When you’re nearing the end of your academic career, it’s time to start thinking about what comes next. For most people, the answer is to find a job! Well this can be easier said than done, especially if you have only recently moved to the United States or you don’t have a large group of contacts to fall back on. While there are all kinds of steps you can use to help you find a job, networking is arguably the most important step.
If networking is something new to you then you may be wondering what it is, how to network, and where to network. We’re here to answer all of those questions and help you become a networking pro. And as the experts say, it’s never too early to start networking.
What is Networking?
In simple terms, networking means that you connect with a network of people. In terms of networking for work/business, it means you are connecting with a network of people in the industry of your choice. The goal of networking is to meet people that can potentially lead to finding a job. The more people you have in your network, the greater the odds are of finding a job.
How Do I Network?
Networking requires communication skills, so this is a chance to brush up on them if you are lacking in this area. You need to be comfortable speaking with friends and strangers, introducing yourself, and discussing your experiences and goals. You may want to start with your friends, as these people can be less intimidating when it comes to networking. As you get more comfortable, you can begin to branch out.
Communication skills consist of two things: speaking and listening. There are times where you should be the one asking questions, and there are times where you need to be listening intently.
Where Do I Network?
Out of all the questions, this is definitely the most important one. Knowing where to network will make all the difference. Where it used to be that face-to-face meetings were pretty much the only way to network, today there are all kinds of other options. Today you can network by attending conferences, sessions, seminars, speaking engagements, and retreats if you want to network in person. This is a great opportunity to step outside your usual circle of contacts and meet new ones.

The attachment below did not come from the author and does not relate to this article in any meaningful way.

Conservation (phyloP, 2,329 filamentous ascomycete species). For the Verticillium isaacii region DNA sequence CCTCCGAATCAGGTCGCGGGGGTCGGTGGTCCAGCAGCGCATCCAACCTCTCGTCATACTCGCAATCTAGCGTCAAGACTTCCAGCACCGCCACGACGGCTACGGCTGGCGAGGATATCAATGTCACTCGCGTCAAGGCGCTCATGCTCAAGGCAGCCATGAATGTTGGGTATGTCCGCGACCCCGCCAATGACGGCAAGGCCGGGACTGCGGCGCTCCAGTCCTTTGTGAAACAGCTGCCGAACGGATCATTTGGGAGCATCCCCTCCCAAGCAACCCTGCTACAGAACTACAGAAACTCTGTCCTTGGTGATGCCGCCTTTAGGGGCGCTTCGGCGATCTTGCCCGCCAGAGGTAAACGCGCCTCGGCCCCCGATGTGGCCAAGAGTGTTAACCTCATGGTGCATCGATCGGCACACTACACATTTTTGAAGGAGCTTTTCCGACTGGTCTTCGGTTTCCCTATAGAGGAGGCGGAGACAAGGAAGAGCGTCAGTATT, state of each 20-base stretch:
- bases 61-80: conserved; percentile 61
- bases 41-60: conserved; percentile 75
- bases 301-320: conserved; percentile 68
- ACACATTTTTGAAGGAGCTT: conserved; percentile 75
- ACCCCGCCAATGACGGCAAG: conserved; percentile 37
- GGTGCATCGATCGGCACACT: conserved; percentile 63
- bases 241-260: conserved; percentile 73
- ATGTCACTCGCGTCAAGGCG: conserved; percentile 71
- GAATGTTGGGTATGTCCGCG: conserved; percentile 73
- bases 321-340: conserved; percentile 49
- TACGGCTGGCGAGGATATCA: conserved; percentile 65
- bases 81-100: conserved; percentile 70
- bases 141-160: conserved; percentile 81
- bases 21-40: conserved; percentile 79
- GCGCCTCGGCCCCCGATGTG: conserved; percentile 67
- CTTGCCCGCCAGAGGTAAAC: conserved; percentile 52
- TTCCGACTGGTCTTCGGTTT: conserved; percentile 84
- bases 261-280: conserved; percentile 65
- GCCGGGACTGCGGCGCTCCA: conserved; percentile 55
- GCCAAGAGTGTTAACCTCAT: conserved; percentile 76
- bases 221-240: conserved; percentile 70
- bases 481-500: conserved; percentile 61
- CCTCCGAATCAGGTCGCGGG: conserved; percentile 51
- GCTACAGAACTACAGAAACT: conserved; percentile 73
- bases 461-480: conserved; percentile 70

You should also be looking to network in an online setting. Social networks are ideal for doing this, so that can mean places such as LinkedIn, Instagram, Facebook, Twitter, and more. You can even join forums and groups of industry professionals and start making a name for yourself.
Some final networking tips you can keep in mind are to have business cards with you at all times, learn how to listen to others, make sure you smile often, ask questions that show you’re engaged in the conversation, and be sure to say the person’s name that you are speaking to. All of these have been proven to be extremely helpful networking tricks.
Increase Your Odds of Employment
There is no greater way of increasing your odds of employment right out of your masters in business administration program than by learning how and where to network. It’s a skill you can use throughout your life, any time you make a job change, and as a way to learn more in your chosen industry.
(Photo Credit: Arshia Wajid/AtlantaMuslims)